Qatar forcefully rejected all Saudi demands, including closing down Al Jazeera and, above all, curtailing relations with Iran, with whom it shares the world’s largest reservoir of natural gas. Qatar was able to do so for two major reasons. First, Iran and, somewhat surprisingly, Turkey, which was on good terms with Saudi Arabia, quickly helped Qatar overcome the sanctions by breaking the quarantine and shipping and airlifting supplies to the tiny emirate.
Second, Saudi Arabia failed to take into account the value attached by Washington to America-Qatar relations, based principally on the fact that the largest U.S. airbase in the region is located in Qatar and is deemed essential by the Pentagon for air operations both in Afghanistan and Syria. Despite President Trump’s anti-Qatar remarks, uttered in total ignorance of Qatar’s strategic value to the United States, the State Department’s response in public and private was very different. Riyadh realized that any threat of force against Qatar would face American opposition and damage the larger goals of its strategic partnership in the Persian Gulf with Washington.
Protected by these two factors, Qatar could thumb its nose at the Saudis. Qatar has now done exactly that with gusto. On August 23, Qatar announced its decision to “strengthen bilateral relations with the Islamic Republic of Iran in all fields” and return its ambassador to Tehran following a telephone conversation between the Qatari and Iranian foreign ministers. This is a remarkable victory for Iran and a major breakthrough in its attempt to normalize relations with members of the GCC, which Saudi Arabia dominates by sheer size.
What is equally important is that this formal rapprochement between Iran and Qatar is likely to have significant implications on the Syrian front. Iran and Qatar had been ranged on opposite sides of the Syrian conflict so far, with Iran supporting President Bashar al-Assad, and Qatar, like Saudi Arabia and Turkey, supporting a motley crew of opposition forces increasingly dominated by Sunni extremists. Qatar, now preoccupied with its quarrel with Saudi Arabia, in which it has Iran’s support, is likely to downgrade its involvement in Syria and reduce, if not stop, funding anti-Assad forces.
What is also important is that Iran’s rapprochement with Qatar comes on the heels of Tehran’s improved relations with Turkey. Saudi Arabia’s ill-considered moves against Qatar has also contributed to the rapprochement between Ankara and Tehran. Turkey has major stakes in Qatar. It is setting up a military base in Qatar as part of its power projection plan in the Middle East. Moreover, the emir of Qatar and President Erdogan of Turkey are on close terms and it has been reported that the former sent a 150-strong contingent of elite Qatari troops to protect Erdogan in the wake of the attempted coup against the latter in July 2016.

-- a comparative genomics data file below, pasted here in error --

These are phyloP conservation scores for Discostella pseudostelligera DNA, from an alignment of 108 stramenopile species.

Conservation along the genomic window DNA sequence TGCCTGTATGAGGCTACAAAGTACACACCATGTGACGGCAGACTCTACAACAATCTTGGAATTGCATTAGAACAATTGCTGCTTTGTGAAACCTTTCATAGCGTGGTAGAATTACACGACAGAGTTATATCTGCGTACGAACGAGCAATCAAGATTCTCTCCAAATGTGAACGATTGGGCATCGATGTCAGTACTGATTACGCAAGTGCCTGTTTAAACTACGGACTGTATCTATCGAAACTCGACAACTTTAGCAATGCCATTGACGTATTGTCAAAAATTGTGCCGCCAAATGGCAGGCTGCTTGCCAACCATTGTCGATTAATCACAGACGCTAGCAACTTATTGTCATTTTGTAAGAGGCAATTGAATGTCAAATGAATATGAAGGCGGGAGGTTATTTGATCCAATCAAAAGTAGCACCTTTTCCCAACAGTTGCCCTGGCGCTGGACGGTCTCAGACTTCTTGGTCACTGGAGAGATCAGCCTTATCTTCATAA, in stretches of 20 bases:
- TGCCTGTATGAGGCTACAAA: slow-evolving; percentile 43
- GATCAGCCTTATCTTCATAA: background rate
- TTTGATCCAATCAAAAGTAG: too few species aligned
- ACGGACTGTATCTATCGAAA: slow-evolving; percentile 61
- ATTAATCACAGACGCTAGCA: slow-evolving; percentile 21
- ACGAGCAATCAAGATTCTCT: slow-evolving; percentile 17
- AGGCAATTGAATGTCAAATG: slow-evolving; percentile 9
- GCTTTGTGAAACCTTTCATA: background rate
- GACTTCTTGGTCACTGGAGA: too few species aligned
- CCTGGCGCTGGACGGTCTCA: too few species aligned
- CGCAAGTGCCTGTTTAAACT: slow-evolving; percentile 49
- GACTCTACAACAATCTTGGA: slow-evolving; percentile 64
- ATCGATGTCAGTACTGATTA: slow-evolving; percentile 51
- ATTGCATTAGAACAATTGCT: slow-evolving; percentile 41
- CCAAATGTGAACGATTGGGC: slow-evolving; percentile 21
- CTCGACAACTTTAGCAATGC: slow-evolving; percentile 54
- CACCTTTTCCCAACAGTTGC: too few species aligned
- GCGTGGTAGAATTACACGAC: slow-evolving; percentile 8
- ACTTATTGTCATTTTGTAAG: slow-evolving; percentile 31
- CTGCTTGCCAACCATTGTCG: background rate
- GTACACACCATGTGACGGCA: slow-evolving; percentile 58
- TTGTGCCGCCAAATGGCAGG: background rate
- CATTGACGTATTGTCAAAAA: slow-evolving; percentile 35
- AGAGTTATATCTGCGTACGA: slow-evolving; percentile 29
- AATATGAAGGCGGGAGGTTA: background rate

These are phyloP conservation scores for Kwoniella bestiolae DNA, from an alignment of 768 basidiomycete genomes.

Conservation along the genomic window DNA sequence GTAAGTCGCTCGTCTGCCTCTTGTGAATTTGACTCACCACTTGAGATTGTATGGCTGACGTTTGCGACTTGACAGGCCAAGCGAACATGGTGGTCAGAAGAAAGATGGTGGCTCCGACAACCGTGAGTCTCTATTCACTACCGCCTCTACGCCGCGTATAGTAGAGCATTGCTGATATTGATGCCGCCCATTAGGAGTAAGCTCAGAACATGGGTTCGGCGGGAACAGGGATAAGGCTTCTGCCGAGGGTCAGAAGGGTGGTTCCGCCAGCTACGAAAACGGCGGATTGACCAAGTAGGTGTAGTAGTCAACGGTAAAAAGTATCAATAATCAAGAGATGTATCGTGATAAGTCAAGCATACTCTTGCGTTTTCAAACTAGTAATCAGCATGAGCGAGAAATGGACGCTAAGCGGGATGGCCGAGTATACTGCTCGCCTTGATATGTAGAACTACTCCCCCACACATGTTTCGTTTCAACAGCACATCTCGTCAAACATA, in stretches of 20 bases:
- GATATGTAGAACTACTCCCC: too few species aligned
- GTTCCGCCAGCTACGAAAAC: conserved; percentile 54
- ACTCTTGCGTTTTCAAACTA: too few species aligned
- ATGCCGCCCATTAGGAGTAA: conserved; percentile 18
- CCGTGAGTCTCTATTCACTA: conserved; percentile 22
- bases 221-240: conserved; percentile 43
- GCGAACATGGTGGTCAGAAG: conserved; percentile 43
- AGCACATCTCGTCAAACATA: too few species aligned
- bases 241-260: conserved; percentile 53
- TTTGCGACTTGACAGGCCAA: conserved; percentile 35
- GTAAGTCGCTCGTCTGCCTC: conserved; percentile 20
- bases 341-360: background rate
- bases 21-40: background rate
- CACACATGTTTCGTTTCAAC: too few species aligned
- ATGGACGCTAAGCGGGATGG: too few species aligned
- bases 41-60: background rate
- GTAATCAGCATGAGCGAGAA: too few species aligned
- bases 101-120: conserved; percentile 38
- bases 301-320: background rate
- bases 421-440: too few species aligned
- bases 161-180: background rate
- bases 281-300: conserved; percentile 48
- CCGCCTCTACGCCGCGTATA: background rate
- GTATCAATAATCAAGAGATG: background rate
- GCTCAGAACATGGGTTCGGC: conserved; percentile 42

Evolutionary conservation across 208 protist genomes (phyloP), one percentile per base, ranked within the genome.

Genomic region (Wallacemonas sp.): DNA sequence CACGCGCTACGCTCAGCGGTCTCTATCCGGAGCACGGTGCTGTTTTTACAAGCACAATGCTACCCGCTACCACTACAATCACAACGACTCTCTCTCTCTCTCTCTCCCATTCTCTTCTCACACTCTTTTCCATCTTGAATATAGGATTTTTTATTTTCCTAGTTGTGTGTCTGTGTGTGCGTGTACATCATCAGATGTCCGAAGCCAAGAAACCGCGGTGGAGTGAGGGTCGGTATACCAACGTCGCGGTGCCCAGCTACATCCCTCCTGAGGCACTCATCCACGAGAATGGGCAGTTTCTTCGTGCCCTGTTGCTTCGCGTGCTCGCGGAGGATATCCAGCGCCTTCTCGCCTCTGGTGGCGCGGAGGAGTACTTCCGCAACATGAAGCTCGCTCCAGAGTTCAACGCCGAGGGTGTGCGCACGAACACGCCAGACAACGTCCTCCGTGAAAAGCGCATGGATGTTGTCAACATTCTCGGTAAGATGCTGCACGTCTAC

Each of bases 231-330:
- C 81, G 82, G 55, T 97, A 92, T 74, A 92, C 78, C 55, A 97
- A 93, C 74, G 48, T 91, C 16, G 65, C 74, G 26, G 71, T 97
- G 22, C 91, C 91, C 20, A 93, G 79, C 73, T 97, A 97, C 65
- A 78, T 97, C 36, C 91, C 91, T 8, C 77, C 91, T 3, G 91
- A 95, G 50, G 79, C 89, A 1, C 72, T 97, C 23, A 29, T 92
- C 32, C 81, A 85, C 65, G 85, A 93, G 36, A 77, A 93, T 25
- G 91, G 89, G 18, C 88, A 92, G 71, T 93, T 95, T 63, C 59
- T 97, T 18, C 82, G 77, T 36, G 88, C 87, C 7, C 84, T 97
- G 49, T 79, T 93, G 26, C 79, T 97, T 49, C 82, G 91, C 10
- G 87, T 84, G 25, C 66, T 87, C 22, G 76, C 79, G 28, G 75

Now it is Turkey’s turn to reciprocate the favor and the Turkish Parliament has authorized the deployment of three thousand to five thousand Turkish troops to Qatar to help the emir maintain “internal security.” Turkey has thus decisively broken with Saudi Arabia and lined up with Iran on the Qatar issue, despite their differences over Syria.
Both Ankara and Tehran have been working to reduce these differences as well, and Ankara seems to be making all the concessions. It has accepted the reality that Assad, who is supported by Iran, cannot be removed by force. The shift in Turkish policy, in the making for a year, was announced publicly on August 20 by the Turkish prime minister, who declared that Turkey is willing to “settle the crisis with the involvement of all the key players, including Syrian President Bashar al-Assad.”
This is a major victory for Iran. Tehran is resolute in its support for Assad and continues the deployment of its ally Hezbollah, as well some elements of its elite Quds Force. Saudi Arabia, as a result of its miscalculations—based more on hubris than anything else—has paved the way for the latest Iranian diplomatic victories. Tehran’s deft diplomacy and infinite patience have finally begun to pay dividends. Shia Iran’s simultaneous rapprochement with Qatar and Turkey—both predominantly Sunni countries—has also begun to bust the myth that the struggle in the Middle East is based on the 1,400-year-old Sunni-Shia rift. Given that the large majority in the Arab world is Sunni, this was a major weapon in the Saudi propaganda armory. It is being increasingly discredited as it becomes clear that it is the reason of state and pure power politics and not age-old sectarian animosities that are driving the rivalry between Saudi Arabia and Iran.
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